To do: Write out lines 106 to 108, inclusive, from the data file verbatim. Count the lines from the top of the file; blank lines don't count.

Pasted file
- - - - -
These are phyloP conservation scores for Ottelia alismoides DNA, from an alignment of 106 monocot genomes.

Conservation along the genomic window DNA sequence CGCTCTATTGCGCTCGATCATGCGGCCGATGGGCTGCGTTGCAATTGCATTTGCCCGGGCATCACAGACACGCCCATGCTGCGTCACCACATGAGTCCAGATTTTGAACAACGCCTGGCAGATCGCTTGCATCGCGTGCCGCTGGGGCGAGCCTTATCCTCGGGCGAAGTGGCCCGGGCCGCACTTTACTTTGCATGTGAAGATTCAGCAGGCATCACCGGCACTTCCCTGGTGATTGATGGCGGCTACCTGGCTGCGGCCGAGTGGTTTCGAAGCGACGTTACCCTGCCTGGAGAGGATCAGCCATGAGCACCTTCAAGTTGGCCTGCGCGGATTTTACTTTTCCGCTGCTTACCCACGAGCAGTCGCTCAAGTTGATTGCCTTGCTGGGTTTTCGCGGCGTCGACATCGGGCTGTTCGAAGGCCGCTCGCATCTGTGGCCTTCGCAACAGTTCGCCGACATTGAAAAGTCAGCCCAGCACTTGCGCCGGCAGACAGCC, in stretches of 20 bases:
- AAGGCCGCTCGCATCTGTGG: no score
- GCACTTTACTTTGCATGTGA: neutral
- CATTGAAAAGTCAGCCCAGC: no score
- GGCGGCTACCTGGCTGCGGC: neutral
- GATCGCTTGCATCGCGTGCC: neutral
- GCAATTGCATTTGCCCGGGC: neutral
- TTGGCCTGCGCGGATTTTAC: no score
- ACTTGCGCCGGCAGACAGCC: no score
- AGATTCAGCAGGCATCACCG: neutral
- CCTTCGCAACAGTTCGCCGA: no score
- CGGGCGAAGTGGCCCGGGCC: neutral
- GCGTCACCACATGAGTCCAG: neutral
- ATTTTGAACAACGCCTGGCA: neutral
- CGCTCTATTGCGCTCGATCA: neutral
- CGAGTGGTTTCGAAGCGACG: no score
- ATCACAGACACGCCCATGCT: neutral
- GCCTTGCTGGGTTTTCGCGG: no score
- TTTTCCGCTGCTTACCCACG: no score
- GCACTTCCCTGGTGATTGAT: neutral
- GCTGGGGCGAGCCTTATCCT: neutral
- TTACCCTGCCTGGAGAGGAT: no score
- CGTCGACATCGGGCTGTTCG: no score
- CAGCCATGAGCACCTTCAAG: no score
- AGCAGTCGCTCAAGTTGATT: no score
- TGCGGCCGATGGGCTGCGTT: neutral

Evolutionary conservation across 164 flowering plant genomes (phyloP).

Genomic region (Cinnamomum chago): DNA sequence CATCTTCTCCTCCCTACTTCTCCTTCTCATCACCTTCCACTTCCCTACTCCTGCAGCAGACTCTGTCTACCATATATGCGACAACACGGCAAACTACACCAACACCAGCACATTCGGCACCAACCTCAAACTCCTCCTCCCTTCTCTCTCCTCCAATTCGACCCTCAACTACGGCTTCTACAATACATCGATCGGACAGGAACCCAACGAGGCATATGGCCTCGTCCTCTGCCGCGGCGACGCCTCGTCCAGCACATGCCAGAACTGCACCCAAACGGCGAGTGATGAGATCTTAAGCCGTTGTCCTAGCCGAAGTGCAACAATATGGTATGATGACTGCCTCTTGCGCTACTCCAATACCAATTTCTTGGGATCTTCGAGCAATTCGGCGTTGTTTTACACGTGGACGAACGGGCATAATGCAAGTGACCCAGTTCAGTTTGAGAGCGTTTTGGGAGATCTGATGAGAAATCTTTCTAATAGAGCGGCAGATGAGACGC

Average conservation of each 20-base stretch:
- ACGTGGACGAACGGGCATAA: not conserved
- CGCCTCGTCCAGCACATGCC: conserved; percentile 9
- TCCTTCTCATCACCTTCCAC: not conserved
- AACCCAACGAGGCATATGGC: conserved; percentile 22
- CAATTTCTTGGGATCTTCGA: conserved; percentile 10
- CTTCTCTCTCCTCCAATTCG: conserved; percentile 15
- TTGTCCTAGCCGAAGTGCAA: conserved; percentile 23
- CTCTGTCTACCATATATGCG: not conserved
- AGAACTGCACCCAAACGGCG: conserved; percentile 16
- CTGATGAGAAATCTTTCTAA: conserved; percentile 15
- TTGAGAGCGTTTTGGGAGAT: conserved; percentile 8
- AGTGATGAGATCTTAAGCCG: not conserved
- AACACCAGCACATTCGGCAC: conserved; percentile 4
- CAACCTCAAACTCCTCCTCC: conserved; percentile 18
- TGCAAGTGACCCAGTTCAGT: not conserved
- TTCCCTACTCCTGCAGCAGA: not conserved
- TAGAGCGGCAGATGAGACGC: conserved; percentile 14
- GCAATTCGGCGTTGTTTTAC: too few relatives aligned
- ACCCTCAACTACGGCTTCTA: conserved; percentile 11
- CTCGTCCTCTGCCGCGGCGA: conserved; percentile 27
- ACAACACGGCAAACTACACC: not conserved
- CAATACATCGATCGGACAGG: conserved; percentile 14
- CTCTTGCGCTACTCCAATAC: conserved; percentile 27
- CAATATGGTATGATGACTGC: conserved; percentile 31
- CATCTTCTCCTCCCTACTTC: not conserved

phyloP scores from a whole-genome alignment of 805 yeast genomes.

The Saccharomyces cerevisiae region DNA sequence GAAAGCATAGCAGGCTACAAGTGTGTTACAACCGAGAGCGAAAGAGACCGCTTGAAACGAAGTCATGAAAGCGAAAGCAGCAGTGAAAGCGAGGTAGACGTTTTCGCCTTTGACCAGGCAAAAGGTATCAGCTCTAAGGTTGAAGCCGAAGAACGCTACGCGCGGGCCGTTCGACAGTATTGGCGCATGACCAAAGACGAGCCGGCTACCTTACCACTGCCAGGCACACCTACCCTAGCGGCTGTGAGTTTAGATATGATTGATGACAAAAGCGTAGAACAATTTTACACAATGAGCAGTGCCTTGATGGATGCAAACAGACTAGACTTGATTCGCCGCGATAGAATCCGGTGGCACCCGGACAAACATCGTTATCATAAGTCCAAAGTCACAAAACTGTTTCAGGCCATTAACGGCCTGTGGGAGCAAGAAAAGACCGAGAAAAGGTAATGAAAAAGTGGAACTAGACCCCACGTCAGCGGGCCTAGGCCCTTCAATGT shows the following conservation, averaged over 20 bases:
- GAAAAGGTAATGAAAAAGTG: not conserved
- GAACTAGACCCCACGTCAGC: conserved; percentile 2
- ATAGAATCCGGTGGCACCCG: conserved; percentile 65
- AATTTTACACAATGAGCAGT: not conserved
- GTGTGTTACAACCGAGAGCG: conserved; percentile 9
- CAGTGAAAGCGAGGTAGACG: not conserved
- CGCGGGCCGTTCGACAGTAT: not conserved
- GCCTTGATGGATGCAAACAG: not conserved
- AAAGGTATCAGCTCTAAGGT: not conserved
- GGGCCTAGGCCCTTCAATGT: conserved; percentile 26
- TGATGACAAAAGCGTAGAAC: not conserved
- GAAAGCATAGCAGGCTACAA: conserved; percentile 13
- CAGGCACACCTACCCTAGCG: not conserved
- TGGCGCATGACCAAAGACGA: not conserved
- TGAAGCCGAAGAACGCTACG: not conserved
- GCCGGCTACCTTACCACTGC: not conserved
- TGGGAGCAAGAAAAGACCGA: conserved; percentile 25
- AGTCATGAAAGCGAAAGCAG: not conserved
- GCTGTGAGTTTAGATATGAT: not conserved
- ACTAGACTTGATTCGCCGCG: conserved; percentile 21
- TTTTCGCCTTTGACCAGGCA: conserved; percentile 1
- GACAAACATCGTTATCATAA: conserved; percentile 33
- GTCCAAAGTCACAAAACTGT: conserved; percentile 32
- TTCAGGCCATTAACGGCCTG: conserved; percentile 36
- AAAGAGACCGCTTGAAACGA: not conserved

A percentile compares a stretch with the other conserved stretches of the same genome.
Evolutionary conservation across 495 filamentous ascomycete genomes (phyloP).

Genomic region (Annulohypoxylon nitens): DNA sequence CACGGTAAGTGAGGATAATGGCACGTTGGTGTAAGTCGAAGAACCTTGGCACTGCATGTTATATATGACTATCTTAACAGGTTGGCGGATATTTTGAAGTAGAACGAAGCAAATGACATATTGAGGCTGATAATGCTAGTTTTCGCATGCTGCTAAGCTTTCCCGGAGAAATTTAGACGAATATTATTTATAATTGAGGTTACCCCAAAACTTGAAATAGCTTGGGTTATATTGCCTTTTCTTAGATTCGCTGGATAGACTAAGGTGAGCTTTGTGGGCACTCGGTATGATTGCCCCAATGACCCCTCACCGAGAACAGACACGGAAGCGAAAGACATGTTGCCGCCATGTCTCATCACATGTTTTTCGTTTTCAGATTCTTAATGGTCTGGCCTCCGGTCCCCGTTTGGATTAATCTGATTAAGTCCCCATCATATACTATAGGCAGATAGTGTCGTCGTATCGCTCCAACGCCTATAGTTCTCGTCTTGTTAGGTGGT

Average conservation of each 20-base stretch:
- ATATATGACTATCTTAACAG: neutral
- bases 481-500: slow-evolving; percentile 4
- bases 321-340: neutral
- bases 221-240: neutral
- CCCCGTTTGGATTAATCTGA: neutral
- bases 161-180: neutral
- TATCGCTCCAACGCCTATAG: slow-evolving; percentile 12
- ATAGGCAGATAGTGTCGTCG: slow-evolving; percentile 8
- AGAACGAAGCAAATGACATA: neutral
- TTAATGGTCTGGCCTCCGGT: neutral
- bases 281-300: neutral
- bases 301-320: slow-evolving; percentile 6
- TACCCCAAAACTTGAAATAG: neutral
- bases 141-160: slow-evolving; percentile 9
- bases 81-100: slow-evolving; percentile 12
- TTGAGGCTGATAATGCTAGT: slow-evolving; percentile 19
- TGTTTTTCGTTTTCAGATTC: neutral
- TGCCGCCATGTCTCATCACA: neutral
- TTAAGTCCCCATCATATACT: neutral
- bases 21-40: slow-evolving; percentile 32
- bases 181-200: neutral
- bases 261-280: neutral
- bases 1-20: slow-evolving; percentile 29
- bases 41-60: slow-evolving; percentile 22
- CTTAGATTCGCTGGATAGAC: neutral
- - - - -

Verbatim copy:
- bases 21-40: slow-evolving; percentile 32
- bases 181-200: neutral
- bases 261-280: neutral